Using The Stanley Parable and The Beginner's Guide, this video makes a great case for games as art

by: Nicholas -
More On: The Stanley Parable

The Stanley Parable is a legendary artifact. A subversive game serving as a commentary on their nature, it's a fun examination into how we as players participate, whether of our own free will or not. What's better is that it is a standout in more than one medium, serving as an interpretation of not just video games, but narrative in general. But as many media consumers know, games aren't exactly viewed with favor by a lot of people outside of the games' industry and culture.

Enter Wisecrack. A YouTube channel focused on all things philosophy, pop culture, video games, and Rick and Morty. 

Taking direct aim at this silly and dumb quote by the late, albeit great Roger Ebert: "Video games can never be art," Wisecrack, in its latest video, analyzes the ways in which The Stanley Parable and The Beginner's Guide, both designed by Davey Wreden, examines the creation and themes behind video games.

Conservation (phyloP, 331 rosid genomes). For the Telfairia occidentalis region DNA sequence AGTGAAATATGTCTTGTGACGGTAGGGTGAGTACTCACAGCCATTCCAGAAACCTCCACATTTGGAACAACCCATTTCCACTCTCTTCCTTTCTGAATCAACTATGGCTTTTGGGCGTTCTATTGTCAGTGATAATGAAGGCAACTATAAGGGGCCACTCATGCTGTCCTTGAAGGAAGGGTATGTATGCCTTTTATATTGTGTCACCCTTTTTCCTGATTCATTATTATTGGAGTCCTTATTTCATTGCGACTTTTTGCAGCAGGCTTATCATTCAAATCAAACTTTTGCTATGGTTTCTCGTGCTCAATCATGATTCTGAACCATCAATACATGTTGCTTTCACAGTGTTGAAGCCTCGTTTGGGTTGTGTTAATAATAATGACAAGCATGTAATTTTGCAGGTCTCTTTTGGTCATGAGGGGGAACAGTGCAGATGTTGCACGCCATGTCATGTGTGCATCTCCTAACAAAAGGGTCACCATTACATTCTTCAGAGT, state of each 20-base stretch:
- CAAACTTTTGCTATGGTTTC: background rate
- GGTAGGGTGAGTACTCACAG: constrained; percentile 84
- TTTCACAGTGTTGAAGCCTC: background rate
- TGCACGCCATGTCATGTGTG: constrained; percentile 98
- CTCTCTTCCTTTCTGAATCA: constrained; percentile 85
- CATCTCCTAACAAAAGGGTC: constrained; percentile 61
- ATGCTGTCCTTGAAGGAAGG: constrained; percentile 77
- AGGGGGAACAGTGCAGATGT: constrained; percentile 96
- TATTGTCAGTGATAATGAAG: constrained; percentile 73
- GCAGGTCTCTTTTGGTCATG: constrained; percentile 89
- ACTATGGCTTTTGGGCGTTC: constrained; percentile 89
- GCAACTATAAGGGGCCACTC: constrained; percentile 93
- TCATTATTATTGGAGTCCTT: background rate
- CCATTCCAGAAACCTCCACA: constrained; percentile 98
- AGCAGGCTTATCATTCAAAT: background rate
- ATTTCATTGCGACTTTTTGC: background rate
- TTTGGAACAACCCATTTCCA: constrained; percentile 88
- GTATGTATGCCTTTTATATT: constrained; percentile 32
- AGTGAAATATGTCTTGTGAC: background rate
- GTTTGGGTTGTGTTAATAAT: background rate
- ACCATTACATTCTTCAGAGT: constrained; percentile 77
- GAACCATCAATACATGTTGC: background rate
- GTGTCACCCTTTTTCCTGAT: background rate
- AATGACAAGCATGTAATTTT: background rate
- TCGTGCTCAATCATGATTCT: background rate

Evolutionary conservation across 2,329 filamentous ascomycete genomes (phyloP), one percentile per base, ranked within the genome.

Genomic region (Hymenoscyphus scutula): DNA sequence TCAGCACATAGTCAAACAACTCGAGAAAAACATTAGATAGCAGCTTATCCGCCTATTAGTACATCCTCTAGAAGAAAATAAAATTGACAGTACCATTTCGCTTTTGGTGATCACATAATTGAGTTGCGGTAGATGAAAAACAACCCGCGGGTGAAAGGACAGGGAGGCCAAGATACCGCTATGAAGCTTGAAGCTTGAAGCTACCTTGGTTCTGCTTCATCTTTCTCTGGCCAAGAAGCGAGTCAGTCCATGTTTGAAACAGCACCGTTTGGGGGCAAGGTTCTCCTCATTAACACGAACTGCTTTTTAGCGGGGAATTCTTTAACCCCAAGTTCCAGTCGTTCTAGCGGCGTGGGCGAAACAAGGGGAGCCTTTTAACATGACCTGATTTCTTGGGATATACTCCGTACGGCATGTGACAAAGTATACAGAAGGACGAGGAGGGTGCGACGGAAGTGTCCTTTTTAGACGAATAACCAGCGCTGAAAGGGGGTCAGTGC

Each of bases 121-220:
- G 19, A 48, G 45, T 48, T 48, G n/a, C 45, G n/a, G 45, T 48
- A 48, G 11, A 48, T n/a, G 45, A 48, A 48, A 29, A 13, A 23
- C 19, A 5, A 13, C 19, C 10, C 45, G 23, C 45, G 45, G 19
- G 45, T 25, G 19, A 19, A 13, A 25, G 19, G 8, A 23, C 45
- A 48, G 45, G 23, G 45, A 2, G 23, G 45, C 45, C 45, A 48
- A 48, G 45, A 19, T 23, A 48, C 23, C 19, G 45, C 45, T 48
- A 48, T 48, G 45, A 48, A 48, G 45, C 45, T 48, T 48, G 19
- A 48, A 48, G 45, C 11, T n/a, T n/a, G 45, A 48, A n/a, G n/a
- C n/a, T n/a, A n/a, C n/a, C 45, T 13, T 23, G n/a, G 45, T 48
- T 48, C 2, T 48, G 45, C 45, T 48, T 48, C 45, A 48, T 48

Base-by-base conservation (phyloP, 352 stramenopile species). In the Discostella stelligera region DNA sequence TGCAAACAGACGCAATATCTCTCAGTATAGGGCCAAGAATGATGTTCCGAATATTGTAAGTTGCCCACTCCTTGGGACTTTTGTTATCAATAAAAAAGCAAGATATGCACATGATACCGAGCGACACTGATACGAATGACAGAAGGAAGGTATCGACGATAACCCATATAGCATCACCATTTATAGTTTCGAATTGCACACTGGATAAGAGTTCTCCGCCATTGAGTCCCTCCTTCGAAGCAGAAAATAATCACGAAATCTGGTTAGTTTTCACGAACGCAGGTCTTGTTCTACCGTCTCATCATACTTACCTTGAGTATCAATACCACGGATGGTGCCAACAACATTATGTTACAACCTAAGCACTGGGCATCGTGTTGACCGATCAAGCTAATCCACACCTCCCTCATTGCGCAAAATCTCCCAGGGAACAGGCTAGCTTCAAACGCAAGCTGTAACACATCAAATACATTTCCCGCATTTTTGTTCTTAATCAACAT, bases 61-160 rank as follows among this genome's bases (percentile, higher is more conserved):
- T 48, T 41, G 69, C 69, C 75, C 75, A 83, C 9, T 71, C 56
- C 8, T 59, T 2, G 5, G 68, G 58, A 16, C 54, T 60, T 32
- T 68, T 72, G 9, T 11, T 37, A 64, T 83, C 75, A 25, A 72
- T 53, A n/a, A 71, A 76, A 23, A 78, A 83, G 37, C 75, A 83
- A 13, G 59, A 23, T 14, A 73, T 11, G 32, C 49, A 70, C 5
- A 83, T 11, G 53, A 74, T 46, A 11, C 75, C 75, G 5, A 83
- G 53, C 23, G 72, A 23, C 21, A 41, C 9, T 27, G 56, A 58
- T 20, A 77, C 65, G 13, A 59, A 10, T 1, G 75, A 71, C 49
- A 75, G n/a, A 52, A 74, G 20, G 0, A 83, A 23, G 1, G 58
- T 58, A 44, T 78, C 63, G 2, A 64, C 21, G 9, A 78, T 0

Though they may be derided as walking simulators, there's no denying that both of these titles provide insightful commentary on the nature of us players in conjunction with the games we play. From Stanley sitting at work in front of a computer being a parallel for the player themselves, to Wreden's own commentary on the nature of game criticism. 

It's a great watch, you can check it out below.